mardi, août 08, 2006
Learning to love each other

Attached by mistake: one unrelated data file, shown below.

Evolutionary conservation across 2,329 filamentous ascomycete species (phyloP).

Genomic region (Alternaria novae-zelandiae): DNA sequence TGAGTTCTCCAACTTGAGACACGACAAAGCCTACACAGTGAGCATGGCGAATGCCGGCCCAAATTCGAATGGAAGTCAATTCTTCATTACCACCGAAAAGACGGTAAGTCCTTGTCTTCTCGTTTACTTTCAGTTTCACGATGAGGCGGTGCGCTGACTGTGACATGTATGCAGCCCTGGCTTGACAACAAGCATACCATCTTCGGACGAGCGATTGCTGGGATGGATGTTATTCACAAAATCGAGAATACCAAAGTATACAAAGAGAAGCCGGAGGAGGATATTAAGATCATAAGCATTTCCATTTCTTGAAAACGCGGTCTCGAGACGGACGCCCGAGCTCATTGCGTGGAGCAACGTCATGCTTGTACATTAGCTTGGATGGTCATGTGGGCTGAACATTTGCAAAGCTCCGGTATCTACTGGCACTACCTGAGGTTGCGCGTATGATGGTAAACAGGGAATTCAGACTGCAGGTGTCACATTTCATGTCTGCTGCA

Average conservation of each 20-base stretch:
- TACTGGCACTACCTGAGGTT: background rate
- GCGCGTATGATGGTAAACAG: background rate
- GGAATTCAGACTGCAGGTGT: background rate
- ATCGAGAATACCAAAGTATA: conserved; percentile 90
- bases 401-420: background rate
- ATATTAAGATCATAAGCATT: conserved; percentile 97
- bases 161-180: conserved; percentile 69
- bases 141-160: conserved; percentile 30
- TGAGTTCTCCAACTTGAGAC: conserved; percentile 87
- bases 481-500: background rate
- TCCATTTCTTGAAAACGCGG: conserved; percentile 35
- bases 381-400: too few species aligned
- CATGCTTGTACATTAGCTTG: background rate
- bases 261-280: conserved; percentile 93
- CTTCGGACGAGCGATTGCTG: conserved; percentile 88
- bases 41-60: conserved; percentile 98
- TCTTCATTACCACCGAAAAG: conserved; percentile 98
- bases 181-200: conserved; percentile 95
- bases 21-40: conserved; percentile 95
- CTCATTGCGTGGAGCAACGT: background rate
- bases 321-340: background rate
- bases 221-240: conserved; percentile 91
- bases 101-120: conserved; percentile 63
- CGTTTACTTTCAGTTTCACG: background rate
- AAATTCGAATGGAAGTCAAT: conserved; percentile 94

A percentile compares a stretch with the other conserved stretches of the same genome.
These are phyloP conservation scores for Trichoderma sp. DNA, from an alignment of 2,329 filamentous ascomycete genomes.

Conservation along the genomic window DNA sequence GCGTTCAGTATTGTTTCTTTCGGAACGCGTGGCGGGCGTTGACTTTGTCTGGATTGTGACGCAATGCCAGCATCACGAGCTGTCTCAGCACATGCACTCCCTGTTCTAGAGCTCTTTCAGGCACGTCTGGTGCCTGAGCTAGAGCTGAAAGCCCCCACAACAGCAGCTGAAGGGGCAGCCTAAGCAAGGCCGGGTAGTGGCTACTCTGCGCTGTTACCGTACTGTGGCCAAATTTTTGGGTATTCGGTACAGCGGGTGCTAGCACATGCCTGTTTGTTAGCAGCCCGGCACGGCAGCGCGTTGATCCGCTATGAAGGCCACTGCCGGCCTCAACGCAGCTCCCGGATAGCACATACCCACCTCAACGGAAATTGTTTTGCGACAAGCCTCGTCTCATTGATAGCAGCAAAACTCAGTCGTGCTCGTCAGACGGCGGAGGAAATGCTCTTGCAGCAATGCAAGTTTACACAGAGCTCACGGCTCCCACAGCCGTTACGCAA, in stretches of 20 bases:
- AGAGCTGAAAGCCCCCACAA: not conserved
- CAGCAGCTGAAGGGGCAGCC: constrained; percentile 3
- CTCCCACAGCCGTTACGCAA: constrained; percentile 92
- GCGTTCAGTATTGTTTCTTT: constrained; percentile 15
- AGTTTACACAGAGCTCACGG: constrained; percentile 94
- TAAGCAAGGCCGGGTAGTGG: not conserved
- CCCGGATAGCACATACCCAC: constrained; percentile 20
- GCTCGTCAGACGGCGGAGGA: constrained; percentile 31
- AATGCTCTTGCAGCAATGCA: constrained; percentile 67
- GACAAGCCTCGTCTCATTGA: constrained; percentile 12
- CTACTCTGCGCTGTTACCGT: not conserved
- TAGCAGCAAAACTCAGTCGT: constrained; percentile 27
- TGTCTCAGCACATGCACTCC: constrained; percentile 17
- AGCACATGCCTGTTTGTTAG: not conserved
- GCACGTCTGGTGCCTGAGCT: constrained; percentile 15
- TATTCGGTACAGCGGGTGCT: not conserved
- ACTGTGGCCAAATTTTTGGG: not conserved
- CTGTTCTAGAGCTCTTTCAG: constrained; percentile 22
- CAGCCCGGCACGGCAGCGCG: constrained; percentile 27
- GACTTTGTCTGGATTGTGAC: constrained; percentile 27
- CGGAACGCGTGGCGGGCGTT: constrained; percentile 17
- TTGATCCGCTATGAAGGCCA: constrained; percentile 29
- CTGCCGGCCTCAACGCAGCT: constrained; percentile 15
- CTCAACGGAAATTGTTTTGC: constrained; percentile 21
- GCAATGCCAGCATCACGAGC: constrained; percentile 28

I'm fundamentally opposed to most SUVS. They use way more gas than any car should, they are usually a danger to others on the road and they are designed to give their owners a sense that they are more important that anyone else (with the exception of Toyota, savvy enough to make SUVS for people who don't like them, and Subaru, which disguises its SUV and makes it look like a normal four door. ) The only times I have longed for an SUV is when I'm driving through major exurban traffic and my two lovely kids are fighting in the tiny backseat of my sedan. "Does he ever stop talking? He's giving me a headache!" Sian says, covering her ears with all the drama of an eleven year old on the verge of become a teenager. Encouraged by these words (though to a mother's ear there seems little encouraging about them) Colin starts quoting from television shows he's seen, or making weird faces at her, or simply coming up with repetitive and totally meaningless sounds until I, too, feel like I am on the verge of going completely and finally mad. At that point, trapped behind the steering wheel, I beg him, first pathetically and then more and more emphatically, to stop it. Who gives a hoot what "it" is? Were he constructing a new theorem explaining how the universe came into being, he would still have to shut up until he was safely at camp and could broadcast the news to someone else. Except when Sian has her head bent over a computer game, or Colin is reading a magazine, there is pretty much constant bickering occurring in the rear. (Sidebar-this morning, when I heard a particularly romantic song from my youth come on the radio, the two rascals did make a temporary entente-making loud whale noises to drown out Bob Seger). So imagine my surprise when Sian decided that she was going to stage Colin's birthday party. "What is your favorite theme?" she inquired of him tonight. Of course, he was clueless. "Skateboarding?" he asked. After informing him that not all of his possible party guests might have skateboards, she started pressing him again. Sian was born to be an event planner-since she was a tot, she has been organizing parties in the backyard, complete with appropriate (or inappropriate) props. This unaccustomed state of sisterly affection lasted until we got on line at the Parkway to get ice cream cones, at which point they returned to 'normal" behavior-endeavoring to make the other person crazy. But you know what the first question out of their mouths is when they get home...guess. "Where's Colin?" "Where is Sian?" There's definitely more there than meets the eye...fortunately we moms have X-ray vision.